Lord Jesus, live in my heart and make me an instrument of thy peace.  Amen.

A Bible study devotional by Gorman Houston.

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Monday, June 29, 2015 – “Has the Potter No Right…?”

But who indeed are you, a human being, to argue with God?  Will what is molded say to the one who molds it, “Why have you made me like this?”  Has the potter no right over the clay, to make out of the same lump one object for special use and another for ordinary use? – Romans 9:20-21

Life is not fair.  We might as well admit it.  The blessings and burdens of life are not evenly distributed.  Some people live healthy lives and thrive amid plenty, while others struggle merely to survive.  Some people find that their family of origin gives them a strong launch pad for pursuing grand dreams, while others find their family of origin presents a significant handicap for their success.  It can be tempting for us to spend time questioning the ordering of the universe, the basic unfairness of it all, but there is little to be gained from it.

Paul addresses this issue in our text for the day – a central theme in a variety of his letters.  There are clearly differences among individuals in terms of genetic profile, physical attributes, intelligence, environment, educational and vocational opportunities, exposure to faith and truth, but these differences do not indicate a variance in God’s love.  ”God shows no partiality,” Paul reports earlier in Romans, as well as in Corinthians, Galatians, and Ephesians.  God has created people to be different from one another in a variety of ways for a variety of reasons.  We do not all need to be alike to be part of God’s grand plan.  For what all persons have in common is the same loving, purposeful creator.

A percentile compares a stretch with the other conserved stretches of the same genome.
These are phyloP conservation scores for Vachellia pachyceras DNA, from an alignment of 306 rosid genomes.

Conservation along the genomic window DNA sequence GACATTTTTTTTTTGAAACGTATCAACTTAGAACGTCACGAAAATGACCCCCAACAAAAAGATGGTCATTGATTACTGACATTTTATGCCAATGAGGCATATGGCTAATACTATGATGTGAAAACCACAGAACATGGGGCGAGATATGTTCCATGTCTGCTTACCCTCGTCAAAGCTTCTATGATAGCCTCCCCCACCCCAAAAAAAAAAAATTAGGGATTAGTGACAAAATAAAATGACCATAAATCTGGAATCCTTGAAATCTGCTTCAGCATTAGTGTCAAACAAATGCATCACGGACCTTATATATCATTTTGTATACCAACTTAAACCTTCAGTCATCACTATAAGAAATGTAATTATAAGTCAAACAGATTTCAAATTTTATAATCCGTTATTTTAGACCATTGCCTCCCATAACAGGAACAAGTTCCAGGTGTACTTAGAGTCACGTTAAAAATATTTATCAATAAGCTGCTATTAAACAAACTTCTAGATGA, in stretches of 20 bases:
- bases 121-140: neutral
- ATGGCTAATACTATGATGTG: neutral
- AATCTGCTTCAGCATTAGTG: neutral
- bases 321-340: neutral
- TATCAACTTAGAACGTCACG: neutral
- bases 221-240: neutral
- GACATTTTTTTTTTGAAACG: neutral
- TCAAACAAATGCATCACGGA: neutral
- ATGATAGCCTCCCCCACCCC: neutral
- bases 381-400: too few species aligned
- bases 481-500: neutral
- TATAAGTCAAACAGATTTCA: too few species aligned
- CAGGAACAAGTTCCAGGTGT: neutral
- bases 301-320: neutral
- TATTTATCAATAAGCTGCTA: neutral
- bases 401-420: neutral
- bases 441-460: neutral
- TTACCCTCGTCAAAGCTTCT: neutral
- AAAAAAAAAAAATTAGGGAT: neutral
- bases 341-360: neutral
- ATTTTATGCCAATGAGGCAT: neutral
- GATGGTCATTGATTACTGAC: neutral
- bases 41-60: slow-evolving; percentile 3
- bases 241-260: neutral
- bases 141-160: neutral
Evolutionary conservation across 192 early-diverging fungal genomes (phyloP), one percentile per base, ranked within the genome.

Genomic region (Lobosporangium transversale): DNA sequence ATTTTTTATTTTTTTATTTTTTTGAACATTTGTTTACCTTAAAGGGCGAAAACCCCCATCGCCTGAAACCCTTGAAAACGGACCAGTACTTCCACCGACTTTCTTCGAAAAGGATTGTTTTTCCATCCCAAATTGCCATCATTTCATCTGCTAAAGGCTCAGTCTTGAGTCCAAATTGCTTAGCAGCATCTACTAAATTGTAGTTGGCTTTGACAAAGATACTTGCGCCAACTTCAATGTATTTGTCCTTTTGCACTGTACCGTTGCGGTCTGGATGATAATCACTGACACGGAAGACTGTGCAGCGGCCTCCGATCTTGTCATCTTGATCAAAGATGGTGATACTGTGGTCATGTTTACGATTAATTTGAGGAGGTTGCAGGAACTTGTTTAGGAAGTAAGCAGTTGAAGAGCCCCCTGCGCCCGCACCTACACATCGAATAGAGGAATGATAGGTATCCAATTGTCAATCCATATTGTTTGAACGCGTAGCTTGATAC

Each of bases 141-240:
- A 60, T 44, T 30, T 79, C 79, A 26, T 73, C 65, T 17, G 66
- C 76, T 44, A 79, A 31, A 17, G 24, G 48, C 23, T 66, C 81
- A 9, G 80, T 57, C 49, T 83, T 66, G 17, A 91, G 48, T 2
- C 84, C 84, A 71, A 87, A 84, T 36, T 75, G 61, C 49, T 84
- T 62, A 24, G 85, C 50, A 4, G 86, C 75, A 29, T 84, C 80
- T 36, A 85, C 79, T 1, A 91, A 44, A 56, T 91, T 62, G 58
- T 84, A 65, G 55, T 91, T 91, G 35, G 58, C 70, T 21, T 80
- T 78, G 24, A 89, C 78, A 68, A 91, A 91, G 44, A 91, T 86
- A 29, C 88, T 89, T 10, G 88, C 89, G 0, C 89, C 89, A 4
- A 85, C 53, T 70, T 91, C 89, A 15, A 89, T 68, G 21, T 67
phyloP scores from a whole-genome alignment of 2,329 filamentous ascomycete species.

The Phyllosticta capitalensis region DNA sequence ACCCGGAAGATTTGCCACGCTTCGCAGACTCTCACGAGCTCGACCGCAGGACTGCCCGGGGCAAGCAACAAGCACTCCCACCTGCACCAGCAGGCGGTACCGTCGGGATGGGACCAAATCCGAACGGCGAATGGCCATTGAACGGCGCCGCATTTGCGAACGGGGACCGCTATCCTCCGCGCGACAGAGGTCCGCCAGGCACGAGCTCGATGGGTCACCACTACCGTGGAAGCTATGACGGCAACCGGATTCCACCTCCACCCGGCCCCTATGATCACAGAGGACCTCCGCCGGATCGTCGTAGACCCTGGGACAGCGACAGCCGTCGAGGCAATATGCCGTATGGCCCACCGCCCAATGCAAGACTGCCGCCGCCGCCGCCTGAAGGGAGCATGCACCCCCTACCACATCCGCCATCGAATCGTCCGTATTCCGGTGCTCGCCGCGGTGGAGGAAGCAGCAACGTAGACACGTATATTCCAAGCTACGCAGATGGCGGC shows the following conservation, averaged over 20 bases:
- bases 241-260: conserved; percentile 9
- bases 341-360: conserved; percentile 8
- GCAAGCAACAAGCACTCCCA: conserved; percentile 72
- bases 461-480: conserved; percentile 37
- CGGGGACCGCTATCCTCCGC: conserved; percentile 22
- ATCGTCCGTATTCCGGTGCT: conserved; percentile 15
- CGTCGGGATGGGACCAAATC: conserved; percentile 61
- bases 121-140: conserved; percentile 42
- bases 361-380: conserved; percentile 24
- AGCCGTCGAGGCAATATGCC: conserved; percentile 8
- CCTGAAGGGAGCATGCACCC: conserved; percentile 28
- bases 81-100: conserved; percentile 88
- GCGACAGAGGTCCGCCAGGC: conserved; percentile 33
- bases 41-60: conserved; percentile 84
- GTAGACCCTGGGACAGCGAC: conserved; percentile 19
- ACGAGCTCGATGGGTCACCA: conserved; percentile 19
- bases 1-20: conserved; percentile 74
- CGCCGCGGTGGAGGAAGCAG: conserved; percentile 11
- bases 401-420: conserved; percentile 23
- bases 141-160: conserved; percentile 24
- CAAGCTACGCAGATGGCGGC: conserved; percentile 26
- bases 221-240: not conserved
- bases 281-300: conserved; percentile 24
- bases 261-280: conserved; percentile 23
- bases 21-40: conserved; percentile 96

Spending time comparing ourselves with one another is of no ultimate value.  It is far more useful to find contentment and meaning by living out God’s purpose for our lives.  It is to that end that Paul addresses a series of strong rhetorical questions by showing the insolence of the creation to question the intentions of the creator. “But who indeed are you, a human being, to argue with God?…Has the potter no right over the clay, to make out of the same lump one object for special use and another for ordinary use?”  The questions have an edge to them, as Paul seeks to redirect people of faith from pointless boasting and complaining to purposeful living to the greater glory of God.

Let God be God!  Paul is saying, and seek to find the fullness of life by living in agreement with his will and in harmony with all of creation.  It was an important message to the Romans; it is an important message for us.

Have thine own way, Lord; have thine own way.